Okay, I said. I’ll just do it myself. I’m going to need some other speakers. That was the easy part – pretty much all business owners are happy to speak for free. Soon, I had a slate of five speakers, all on marketing and Internet topics.
The next hurdle was paying for the event. Due to my sales phobia, I was pretty broke. I talked to the country club: “What do I have to do for you to reserve a date so I can start advertising? How much do you need for a deposit?” It turned out that they only wanted a $500 deposit, and they didn’t need it until 30 days before the event. “Okay! I’ll take it! Yes, please,” I said. That gave me about 45 days to advertise.
Once I had all these other speakers involved and a full day available at the country club, why not charge admission?
I set up a website and a Paypal account. I bartered with a talk radio station for some ads (many radio stations will actually record the ad for you – you just give them a script and they’ll even add cheesy intro and outro music). I diligently sent press releases. I sold table space to those salespeople for $150 per table; they came equipped with logo tablecloths and freestanding posters.
Sixty-five people attended the conference, and a few were even turned away (fire codes!)
Sell with Information
I am verbose – as you (obviously) know! My public speaking is no different.
My talk – the headline presentation, just before lunch – was called something like, “How to Market Your Business on the Internet.” As in, how to do everything yourself, without having to give me a dime.
And then I told people every single fact and secret I knew. All of them. From how websites are built and how to put the right keywords in their META tags to fun facts about people clicking more on banners at the bottom of a page than at the top, and opening the most emails on Tuesdays (true at the time). I accompanied the presentation with a twenty-page handout, in case anyone missed anything.
I was very popular at lunch. I answered so many questions I didn’t have time to eat.
The next morning, my voicemail was … full. This had never happened before. The typical message said something like, “I know you gave us all those details and I have the handout … but … maybe we should talk about you just doing this for us. Can you call us soon, please?”
I’ve never believed in holding back information. Especially in the age of the Internet, virtually no information is really secret or exclusive. As a teacher in the private market, I don’t so much share information as make sense of information; I help people understand and implement the information that is now free to all. I help people adapt information to their own purposes, memorize when needed, and figure out what it all means.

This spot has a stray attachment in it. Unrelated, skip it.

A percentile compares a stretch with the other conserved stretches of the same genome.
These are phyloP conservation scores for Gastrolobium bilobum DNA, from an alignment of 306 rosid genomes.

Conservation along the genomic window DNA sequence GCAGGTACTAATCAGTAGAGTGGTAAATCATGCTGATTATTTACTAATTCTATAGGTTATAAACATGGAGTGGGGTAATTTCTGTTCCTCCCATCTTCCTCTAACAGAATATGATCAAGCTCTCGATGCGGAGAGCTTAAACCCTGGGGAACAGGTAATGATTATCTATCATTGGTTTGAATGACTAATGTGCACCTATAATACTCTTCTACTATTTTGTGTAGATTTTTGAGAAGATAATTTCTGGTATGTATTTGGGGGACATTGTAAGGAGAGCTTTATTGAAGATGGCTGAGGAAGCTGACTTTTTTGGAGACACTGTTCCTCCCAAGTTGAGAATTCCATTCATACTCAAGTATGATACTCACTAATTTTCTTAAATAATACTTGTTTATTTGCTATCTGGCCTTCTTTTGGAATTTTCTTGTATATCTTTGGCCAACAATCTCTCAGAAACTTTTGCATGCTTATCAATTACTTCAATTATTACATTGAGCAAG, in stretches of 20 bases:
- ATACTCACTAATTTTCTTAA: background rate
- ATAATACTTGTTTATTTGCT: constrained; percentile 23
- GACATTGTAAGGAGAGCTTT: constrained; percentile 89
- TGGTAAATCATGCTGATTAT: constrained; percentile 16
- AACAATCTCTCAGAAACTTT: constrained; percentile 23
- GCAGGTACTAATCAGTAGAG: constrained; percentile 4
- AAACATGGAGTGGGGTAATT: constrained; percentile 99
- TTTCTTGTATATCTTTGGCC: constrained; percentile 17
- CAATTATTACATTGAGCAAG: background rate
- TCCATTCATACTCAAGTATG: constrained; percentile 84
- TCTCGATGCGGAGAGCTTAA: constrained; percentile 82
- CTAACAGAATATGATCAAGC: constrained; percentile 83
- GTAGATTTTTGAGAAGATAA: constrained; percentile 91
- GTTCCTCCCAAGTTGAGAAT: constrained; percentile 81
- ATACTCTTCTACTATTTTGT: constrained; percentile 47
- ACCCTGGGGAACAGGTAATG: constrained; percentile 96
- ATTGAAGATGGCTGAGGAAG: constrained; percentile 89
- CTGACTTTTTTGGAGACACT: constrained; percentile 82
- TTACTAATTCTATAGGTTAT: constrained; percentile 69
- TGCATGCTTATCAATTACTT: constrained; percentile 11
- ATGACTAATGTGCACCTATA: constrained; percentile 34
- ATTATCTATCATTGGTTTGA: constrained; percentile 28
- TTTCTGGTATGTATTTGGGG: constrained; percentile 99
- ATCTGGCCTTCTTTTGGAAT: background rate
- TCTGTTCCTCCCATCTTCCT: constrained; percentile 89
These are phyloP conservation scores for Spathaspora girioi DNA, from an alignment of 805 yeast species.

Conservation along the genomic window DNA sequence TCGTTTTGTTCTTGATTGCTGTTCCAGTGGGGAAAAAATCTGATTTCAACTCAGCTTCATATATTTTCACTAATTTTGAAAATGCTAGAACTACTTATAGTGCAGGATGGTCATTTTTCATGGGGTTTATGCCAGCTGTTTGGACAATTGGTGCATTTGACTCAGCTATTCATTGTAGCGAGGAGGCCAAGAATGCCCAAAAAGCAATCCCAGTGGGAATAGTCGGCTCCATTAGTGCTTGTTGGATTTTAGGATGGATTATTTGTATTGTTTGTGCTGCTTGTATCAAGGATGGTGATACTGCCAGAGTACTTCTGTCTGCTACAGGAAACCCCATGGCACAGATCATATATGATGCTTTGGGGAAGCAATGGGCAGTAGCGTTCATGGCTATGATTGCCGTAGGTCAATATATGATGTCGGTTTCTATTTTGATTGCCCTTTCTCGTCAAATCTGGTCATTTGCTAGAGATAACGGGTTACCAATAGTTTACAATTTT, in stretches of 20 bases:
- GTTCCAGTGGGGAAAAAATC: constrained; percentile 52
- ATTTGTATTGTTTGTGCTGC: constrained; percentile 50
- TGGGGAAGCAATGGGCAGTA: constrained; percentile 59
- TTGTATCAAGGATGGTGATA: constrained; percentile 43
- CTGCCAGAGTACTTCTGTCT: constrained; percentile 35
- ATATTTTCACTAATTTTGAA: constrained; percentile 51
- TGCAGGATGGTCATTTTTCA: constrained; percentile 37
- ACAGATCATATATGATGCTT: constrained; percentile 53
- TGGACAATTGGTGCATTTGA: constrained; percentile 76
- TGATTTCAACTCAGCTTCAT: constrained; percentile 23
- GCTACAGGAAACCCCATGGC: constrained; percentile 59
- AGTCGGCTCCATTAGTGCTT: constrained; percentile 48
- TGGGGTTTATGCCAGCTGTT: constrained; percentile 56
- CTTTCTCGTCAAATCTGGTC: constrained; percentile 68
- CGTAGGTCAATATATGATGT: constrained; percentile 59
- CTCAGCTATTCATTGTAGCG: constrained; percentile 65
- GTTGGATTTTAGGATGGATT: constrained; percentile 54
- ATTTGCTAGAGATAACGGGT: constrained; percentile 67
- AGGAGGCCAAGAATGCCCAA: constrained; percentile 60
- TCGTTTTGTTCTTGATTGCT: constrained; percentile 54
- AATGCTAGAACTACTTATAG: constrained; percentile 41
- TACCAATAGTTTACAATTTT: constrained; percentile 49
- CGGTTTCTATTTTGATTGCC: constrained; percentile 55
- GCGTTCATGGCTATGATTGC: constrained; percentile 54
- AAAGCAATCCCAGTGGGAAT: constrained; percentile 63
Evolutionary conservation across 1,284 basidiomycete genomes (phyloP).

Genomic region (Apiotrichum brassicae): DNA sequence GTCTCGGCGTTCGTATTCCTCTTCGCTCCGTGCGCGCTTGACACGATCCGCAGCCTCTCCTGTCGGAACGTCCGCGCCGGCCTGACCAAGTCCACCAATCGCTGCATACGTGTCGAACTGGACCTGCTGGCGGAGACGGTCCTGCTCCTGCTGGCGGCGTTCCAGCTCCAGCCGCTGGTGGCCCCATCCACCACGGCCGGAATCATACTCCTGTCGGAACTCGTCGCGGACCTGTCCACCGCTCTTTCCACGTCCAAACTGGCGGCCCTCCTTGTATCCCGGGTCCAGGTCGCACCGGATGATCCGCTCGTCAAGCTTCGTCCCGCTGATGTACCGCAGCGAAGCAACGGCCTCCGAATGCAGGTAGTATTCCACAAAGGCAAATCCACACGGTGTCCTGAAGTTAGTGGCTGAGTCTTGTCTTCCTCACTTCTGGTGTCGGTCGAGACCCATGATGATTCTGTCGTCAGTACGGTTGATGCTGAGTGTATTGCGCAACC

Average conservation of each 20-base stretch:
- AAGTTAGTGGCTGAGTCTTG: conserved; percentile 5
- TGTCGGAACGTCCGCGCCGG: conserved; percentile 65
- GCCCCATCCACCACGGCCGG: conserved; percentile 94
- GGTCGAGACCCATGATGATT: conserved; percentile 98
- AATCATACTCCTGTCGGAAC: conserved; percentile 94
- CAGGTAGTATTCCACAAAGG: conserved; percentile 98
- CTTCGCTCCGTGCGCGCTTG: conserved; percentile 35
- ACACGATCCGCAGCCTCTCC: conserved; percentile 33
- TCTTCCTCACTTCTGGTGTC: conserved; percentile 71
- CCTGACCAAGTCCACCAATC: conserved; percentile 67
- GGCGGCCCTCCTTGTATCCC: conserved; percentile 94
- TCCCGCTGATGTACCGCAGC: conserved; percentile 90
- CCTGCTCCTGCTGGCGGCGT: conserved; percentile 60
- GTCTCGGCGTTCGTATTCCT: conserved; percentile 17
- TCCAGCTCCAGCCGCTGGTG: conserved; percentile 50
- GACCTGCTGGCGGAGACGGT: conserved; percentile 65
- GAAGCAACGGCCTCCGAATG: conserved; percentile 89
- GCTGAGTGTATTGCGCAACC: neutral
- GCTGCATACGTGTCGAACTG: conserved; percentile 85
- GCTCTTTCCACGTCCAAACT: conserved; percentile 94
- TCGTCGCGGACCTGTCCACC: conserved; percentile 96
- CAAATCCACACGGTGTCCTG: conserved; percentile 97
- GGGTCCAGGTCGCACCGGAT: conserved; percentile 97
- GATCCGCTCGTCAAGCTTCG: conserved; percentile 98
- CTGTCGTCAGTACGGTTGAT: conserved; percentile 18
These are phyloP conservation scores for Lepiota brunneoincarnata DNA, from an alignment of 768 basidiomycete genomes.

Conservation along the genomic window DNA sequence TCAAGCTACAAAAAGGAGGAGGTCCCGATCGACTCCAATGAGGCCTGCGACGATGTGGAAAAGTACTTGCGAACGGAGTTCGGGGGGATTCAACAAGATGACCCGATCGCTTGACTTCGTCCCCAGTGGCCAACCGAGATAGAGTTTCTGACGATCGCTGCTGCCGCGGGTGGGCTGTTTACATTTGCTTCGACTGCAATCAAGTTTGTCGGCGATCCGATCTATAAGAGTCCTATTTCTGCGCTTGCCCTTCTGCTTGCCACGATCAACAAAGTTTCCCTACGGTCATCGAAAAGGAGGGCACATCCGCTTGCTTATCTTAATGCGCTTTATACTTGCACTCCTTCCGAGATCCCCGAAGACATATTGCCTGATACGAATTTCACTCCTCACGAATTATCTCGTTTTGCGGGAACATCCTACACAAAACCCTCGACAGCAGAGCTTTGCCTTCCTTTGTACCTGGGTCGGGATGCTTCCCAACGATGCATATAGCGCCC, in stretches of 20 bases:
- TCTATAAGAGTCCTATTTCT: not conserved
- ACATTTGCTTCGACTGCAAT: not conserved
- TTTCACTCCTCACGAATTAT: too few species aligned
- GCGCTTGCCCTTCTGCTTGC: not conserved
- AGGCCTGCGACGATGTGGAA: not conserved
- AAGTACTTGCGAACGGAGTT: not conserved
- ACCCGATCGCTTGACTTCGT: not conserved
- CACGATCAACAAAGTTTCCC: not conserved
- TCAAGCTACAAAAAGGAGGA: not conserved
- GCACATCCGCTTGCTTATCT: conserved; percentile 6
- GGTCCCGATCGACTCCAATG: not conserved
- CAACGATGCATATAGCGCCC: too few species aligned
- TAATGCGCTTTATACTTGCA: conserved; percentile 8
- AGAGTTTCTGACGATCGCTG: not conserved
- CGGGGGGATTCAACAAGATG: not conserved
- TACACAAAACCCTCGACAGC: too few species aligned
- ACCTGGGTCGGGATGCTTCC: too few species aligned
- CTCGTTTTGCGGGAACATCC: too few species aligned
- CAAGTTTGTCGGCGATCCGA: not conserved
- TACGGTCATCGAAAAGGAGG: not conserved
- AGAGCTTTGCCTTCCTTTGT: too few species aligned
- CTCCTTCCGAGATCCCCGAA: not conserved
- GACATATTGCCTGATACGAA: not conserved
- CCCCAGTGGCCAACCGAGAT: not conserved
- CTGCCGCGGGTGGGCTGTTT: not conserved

Give It Away Now
Public speaking is a fantastic sales technique, both for products and services as well as for you as a professional.
But even if you have no direct product to sell, or can’t get yourself in front of an audience of professionals due to working for a highly restrictive large corporation or because of a hideous deformity, you can still sell with information. Can you make a YouTube tutorial about how to do something? Can you write a whitepaper or an e-Book?
A 10-page whitepaper I wrote in 2002 about Internet Marketing Metrics (it explained how to use simple arithmetic to manage your ad spending) got picked up for a business school course reader in 2005 and was used by one of my GMAT students in a presentation as late as 2010. While people sometimes scroll fairly mindlessly through blogs (not this one, of course!), e-books and whitepapers get downloaded, cited, passed around, and stored on hard drives for all time.
(Regarding the title of this section: When the Red Hot Chili Peppers video for Give It Away Now came out in the ‘90s, my mother banned all Chili Peppers music and paraphernalia from our home, because she was offended by a singing crotch shot).
Information is basically free now. Sharing information generously – and interpreting it for pleasantly unguarded people who also think you’re smart and charismatic – is a great way to sell while also living your life like a decent, sociable, intellectually interested, helpful expert. It’s a pretty good feeling.
originally published on The Grindstone